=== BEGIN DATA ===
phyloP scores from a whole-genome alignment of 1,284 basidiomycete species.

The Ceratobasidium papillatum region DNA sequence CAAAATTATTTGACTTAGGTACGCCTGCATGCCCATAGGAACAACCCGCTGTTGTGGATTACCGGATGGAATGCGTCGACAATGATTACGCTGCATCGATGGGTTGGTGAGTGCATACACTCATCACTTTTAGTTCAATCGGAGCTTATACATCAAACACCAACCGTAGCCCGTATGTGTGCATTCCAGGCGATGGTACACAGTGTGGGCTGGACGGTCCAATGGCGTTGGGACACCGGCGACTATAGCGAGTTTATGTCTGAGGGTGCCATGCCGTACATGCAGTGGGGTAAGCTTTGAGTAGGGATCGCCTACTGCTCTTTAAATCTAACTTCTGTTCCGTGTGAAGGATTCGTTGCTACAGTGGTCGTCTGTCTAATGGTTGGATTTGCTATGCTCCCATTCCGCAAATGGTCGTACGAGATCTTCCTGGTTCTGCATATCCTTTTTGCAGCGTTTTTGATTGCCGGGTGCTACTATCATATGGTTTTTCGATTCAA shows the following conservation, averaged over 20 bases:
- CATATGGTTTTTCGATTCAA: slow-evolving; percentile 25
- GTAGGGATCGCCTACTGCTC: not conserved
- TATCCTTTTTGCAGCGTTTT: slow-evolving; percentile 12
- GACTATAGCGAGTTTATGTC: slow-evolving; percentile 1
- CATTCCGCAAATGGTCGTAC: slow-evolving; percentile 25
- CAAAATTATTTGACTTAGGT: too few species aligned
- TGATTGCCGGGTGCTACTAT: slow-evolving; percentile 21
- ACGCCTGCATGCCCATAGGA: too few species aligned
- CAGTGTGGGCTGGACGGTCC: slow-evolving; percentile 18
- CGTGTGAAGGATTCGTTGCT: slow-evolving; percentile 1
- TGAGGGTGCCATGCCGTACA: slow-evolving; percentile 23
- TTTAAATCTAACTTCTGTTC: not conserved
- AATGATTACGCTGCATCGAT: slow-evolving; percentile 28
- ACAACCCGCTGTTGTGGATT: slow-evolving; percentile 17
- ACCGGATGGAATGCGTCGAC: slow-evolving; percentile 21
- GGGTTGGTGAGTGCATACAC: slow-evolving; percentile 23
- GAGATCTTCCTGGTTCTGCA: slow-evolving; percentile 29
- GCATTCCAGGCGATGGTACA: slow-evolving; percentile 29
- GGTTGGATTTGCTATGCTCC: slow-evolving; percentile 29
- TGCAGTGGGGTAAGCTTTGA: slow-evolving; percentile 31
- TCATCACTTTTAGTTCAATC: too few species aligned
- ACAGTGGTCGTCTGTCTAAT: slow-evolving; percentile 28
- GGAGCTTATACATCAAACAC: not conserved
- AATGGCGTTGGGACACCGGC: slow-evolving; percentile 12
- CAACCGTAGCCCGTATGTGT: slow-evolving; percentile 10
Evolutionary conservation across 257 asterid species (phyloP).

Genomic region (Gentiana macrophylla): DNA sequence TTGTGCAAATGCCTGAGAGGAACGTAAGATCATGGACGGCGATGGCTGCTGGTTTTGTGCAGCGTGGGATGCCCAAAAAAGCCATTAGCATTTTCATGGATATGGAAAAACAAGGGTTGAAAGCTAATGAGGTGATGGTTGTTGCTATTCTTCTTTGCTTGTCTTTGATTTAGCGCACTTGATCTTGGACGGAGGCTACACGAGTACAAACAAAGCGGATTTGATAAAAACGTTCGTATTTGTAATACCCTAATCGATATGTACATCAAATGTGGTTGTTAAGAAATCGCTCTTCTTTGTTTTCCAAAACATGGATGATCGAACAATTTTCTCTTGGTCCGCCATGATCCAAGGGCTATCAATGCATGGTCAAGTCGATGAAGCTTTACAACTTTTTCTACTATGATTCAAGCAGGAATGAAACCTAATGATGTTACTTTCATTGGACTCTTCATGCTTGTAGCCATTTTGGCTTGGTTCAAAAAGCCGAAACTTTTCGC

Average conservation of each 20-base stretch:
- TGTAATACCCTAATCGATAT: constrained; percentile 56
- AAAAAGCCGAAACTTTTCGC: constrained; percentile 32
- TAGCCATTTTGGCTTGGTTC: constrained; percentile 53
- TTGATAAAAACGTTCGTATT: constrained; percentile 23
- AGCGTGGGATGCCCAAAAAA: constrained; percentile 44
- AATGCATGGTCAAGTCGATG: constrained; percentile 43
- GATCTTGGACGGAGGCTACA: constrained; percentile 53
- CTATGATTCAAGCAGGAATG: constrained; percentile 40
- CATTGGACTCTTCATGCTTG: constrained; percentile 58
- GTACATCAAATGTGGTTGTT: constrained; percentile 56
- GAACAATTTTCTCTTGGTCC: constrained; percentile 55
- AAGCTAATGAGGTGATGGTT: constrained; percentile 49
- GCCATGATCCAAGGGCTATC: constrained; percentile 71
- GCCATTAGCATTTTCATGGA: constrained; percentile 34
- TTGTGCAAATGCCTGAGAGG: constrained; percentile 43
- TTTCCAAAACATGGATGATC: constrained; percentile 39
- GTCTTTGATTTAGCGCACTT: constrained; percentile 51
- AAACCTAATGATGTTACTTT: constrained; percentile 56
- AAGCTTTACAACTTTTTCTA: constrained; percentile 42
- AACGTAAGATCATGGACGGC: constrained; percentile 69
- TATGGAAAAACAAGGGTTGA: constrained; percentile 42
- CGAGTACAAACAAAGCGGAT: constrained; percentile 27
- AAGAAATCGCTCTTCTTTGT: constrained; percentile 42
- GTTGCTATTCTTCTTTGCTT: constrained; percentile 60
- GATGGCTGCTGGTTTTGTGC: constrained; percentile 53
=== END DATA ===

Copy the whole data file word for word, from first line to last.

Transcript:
phyloP scores from a whole-genome alignment of 1,284 basidiomycete species.

The Ceratobasidium papillatum region DNA sequence CAAAATTATTTGACTTAGGTACGCCTGCATGCCCATAGGAACAACCCGCTGTTGTGGATTACCGGATGGAATGCGTCGACAATGATTACGCTGCATCGATGGGTTGGTGAGTGCATACACTCATCACTTTTAGTTCAATCGGAGCTTATACATCAAACACCAACCGTAGCCCGTATGTGTGCATTCCAGGCGATGGTACACAGTGTGGGCTGGACGGTCCAATGGCGTTGGGACACCGGCGACTATAGCGAGTTTATGTCTGAGGGTGCCATGCCGTACATGCAGTGGGGTAAGCTTTGAGTAGGGATCGCCTACTGCTCTTTAAATCTAACTTCTGTTCCGTGTGAAGGATTCGTTGCTACAGTGGTCGTCTGTCTAATGGTTGGATTTGCTATGCTCCCATTCCGCAAATGGTCGTACGAGATCTTCCTGGTTCTGCATATCCTTTTTGCAGCGTTTTTGATTGCCGGGTGCTACTATCATATGGTTTTTCGATTCAA shows the following conservation, averaged over 20 bases:
- CATATGGTTTTTCGATTCAA: slow-evolving; percentile 25
- GTAGGGATCGCCTACTGCTC: not conserved
- TATCCTTTTTGCAGCGTTTT: slow-evolving; percentile 12
- GACTATAGCGAGTTTATGTC: slow-evolving; percentile 1
- CATTCCGCAAATGGTCGTAC: slow-evolving; percentile 25
- CAAAATTATTTGACTTAGGT: too few species aligned
- TGATTGCCGGGTGCTACTAT: slow-evolving; percentile 21
- ACGCCTGCATGCCCATAGGA: too few species aligned
- CAGTGTGGGCTGGACGGTCC: slow-evolving; percentile 18
- CGTGTGAAGGATTCGTTGCT: slow-evolving; percentile 1
- TGAGGGTGCCATGCCGTACA: slow-evolving; percentile 23
- TTTAAATCTAACTTCTGTTC: not conserved
- AATGATTACGCTGCATCGAT: slow-evolving; percentile 28
- ACAACCCGCTGTTGTGGATT: slow-evolving; percentile 17
- ACCGGATGGAATGCGTCGAC: slow-evolving; percentile 21
- GGGTTGGTGAGTGCATACAC: slow-evolving; percentile 23
- GAGATCTTCCTGGTTCTGCA: slow-evolving; percentile 29
- GCATTCCAGGCGATGGTACA: slow-evolving; percentile 29
- GGTTGGATTTGCTATGCTCC: slow-evolving; percentile 29
- TGCAGTGGGGTAAGCTTTGA: slow-evolving; percentile 31
- TCATCACTTTTAGTTCAATC: too few species aligned
- ACAGTGGTCGTCTGTCTAAT: slow-evolving; percentile 28
- GGAGCTTATACATCAAACAC: not conserved
- AATGGCGTTGGGACACCGGC: slow-evolving; percentile 12
- CAACCGTAGCCCGTATGTGT: slow-evolving; percentile 10
Evolutionary conservation across 257 asterid species (phyloP).

Genomic region (Gentiana macrophylla): DNA sequence TTGTGCAAATGCCTGAGAGGAACGTAAGATCATGGACGGCGATGGCTGCTGGTTTTGTGCAGCGTGGGATGCCCAAAAAAGCCATTAGCATTTTCATGGATATGGAAAAACAAGGGTTGAAAGCTAATGAGGTGATGGTTGTTGCTATTCTTCTTTGCTTGTCTTTGATTTAGCGCACTTGATCTTGGACGGAGGCTACACGAGTACAAACAAAGCGGATTTGATAAAAACGTTCGTATTTGTAATACCCTAATCGATATGTACATCAAATGTGGTTGTTAAGAAATCGCTCTTCTTTGTTTTCCAAAACATGGATGATCGAACAATTTTCTCTTGGTCCGCCATGATCCAAGGGCTATCAATGCATGGTCAAGTCGATGAAGCTTTACAACTTTTTCTACTATGATTCAAGCAGGAATGAAACCTAATGATGTTACTTTCATTGGACTCTTCATGCTTGTAGCCATTTTGGCTTGGTTCAAAAAGCCGAAACTTTTCGC

Average conservation of each 20-base stretch:
- TGTAATACCCTAATCGATAT: constrained; percentile 56
- AAAAAGCCGAAACTTTTCGC: constrained; percentile 32
- TAGCCATTTTGGCTTGGTTC: constrained; percentile 53
- TTGATAAAAACGTTCGTATT: constrained; percentile 23
- AGCGTGGGATGCCCAAAAAA: constrained; percentile 44
- AATGCATGGTCAAGTCGATG: constrained; percentile 43
- GATCTTGGACGGAGGCTACA: constrained; percentile 53
- CTATGATTCAAGCAGGAATG: constrained; percentile 40
- CATTGGACTCTTCATGCTTG: constrained; percentile 58
- GTACATCAAATGTGGTTGTT: constrained; percentile 56
- GAACAATTTTCTCTTGGTCC: constrained; percentile 55
- AAGCTAATGAGGTGATGGTT: constrained; percentile 49
- GCCATGATCCAAGGGCTATC: constrained; percentile 71
- GCCATTAGCATTTTCATGGA: constrained; percentile 34
- TTGTGCAAATGCCTGAGAGG: constrained; percentile 43
- TTTCCAAAACATGGATGATC: constrained; percentile 39
- GTCTTTGATTTAGCGCACTT: constrained; percentile 51
- AAACCTAATGATGTTACTTT: constrained; percentile 56
- AAGCTTTACAACTTTTTCTA: constrained; percentile 42
- AACGTAAGATCATGGACGGC: constrained; percentile 69
- TATGGAAAAACAAGGGTTGA: constrained; percentile 42
- CGAGTACAAACAAAGCGGAT: constrained; percentile 27
- AAGAAATCGCTCTTCTTTGT: constrained; percentile 42
- GTTGCTATTCTTCTTTGCTT: constrained; percentile 60
- GATGGCTGCTGGTTTTGTGC: constrained; percentile 53